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The Role of Radiotherapy in
Non-Small Cell Lung Cancer*
William T. Sause, MD, FCCP
Most patients who receive a diagnosis of non-small
cell lung cancer (NSCLC) have advanced disease
and are not curable with surgery. Developments in
the technology of radiation therapy (RT) have
contributed to the broad utility of this treatment
modality in both a curative and palliative capacity.
Many patients at all stages, including those who
are medically inoperable, may benefit from RT.
Locally advanced NSCLC is treated commonly
with combined modality therapy. Novel RT administration schedules and chemotherapy regimens
for combined modality therapy are essential for
improving the management of NSCLC. Additional
benefits can be foreseen as new strategies for
patient selection emerge.
(CHEST 1999; 116:504S–508S)
Abbreviations: CALGB 5 Cancer and Leukemia Group B;
CMT 5 chemotherapy;
HFX 5 hyperfractionated;
Karnofsky performance status; NSCLC 5 non-small cell lung
cancer; RT 5 radiation therapy; RTOG 5 Radiation Therapy
Oncology Group
therapy (RT) is an effective method of local
R adiation
disease control for non-small cell lung cancer
(NSCLC) and can be used for definitive management in
selected patients. In patients with medically inoperable
disease, RT also is valuable for symptom palliation. In the
management of locally advanced (stage III) NSCLC, RT
as a single modality has been superseded by combined
chemotherapy (CMT) and RT as standard initial therapy.1
The optimal combination and sequence of these modalities are areas of current investigation.
RT in the Management of
Inoperable NSCLC
Both surgery and RT have been used as single
modalities in NSCLC to achieve local control of the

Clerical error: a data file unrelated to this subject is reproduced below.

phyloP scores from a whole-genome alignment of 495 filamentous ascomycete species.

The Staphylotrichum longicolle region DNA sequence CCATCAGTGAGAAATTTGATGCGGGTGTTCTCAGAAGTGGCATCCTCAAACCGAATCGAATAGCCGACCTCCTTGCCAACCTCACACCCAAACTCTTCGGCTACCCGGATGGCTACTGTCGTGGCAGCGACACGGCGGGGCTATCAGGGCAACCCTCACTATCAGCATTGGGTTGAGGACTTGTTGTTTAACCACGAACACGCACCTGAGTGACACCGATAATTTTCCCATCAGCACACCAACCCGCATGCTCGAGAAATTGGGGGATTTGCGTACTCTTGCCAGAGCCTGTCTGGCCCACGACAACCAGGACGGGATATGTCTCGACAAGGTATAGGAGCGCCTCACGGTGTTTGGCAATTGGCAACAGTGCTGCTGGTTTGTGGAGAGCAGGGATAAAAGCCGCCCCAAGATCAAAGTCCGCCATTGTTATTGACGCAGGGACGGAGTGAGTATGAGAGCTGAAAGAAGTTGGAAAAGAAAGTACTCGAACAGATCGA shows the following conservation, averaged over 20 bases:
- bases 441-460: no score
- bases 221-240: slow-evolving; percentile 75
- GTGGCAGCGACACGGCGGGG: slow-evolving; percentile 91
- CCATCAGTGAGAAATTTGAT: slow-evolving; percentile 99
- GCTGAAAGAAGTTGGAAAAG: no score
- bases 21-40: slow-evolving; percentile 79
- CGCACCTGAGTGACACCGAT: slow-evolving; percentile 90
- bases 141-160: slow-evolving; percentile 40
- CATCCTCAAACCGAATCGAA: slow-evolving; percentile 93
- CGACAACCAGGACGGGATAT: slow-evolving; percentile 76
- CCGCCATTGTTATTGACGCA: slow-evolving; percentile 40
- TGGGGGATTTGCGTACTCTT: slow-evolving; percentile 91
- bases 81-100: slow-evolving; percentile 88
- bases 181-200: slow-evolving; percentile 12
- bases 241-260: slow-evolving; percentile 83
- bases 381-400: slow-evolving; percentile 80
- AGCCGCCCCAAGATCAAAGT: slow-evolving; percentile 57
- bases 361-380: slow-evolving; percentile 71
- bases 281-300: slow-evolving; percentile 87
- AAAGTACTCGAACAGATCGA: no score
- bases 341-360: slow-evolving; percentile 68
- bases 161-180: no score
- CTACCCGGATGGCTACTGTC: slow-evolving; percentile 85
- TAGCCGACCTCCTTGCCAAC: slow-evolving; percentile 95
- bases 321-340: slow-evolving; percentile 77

primary tumor and regional lymph nodes.1 In the only
randomized trial comparing surgery with radiation for
stage I and II NSCLC in 1963,2 the Medical Research
Council found that 1-year survival rates were 43% for
surgical patients and 64% for patients treated with RT;
however, as follow-up continued, results of surgical
resection clearly were better than those of RT, with
4-year survival rates of 23% vs 7%, respectively. In
patients who are medically unfit for surgery, RT may be
a reasonable alternative treatment, particularly in patients with small tumors.3– 8 In four studies involving
. 200 patients (most with T1–2 disease) who were
*From the LDS Hospital, Radiation Center, Salt Lake City, UT.
Correspondence to: William T. Sause, MD, FCCP, President,
Radiation Therapy, LDS Hospital, Radiation Center, 400 C St,
Salt Lake City, UT 84143; e-mail: [email protected]
medically inoperable or refused surgical resection, RT
at doses of 50 to 60 Gy resulted in 5-year survival rates
of 16 to 32%.5– 8
Because many patients with medically inoperable
NSCLC are in need of immediate local palliation,9 the
relief of symptoms is an important treatment goal.1 The
palliative benefit of RT has been documented in a number
of randomized trials.10 –12 The symptoms palliated by RT
include hemoptysis, cough, shortness of breath, pain,
anxiety, fatigue, and sleeping difficulty.
RT in Locally Advanced,
Unresectable NSCLC
The treatment of regionally advanced NSCLC with RT
has been investigated in a large number of trials. Singlemodality external beam RT fails to eradicate disease in
most patients with locally advanced, unresectable
NSCLC.13 Therefore, therapeutic strategies that have
evolved over the past 2 decades reflect an increasingly
aggressive approach, incorporating combined modalities
or nonstandard approaches to RT scheduling.13,14 Technologic advances have influenced many aspects of RT for
NSCLC, from the development of computerized treatment planning and innovative methods of administration
to the integration of other treatment modalities with
RT.1,15 The optimization of RT administration has involved considerable manipulation of the dose, fractionation, and volume of radiation administered. Studies of the
Radiation Therapy Oncology Group (RTOG; eg, RTOG
73– 01) have demonstrated the need to deliver sufficiently
high doses of radiation to an adequate area to ensure
tumor regression with decreased recurrence and improved
Prognostic Factors: Proper patient selection is critical to
maximize the benefits of treatment for NSCLC patients.
The RTOG observed in early analyses that patients with
minimal weight loss (, 5%) and good Karnofsky performance status (KPS; $ 90%) demonstrated prolonged survival.17 In a more recent recursive partitioning analysis,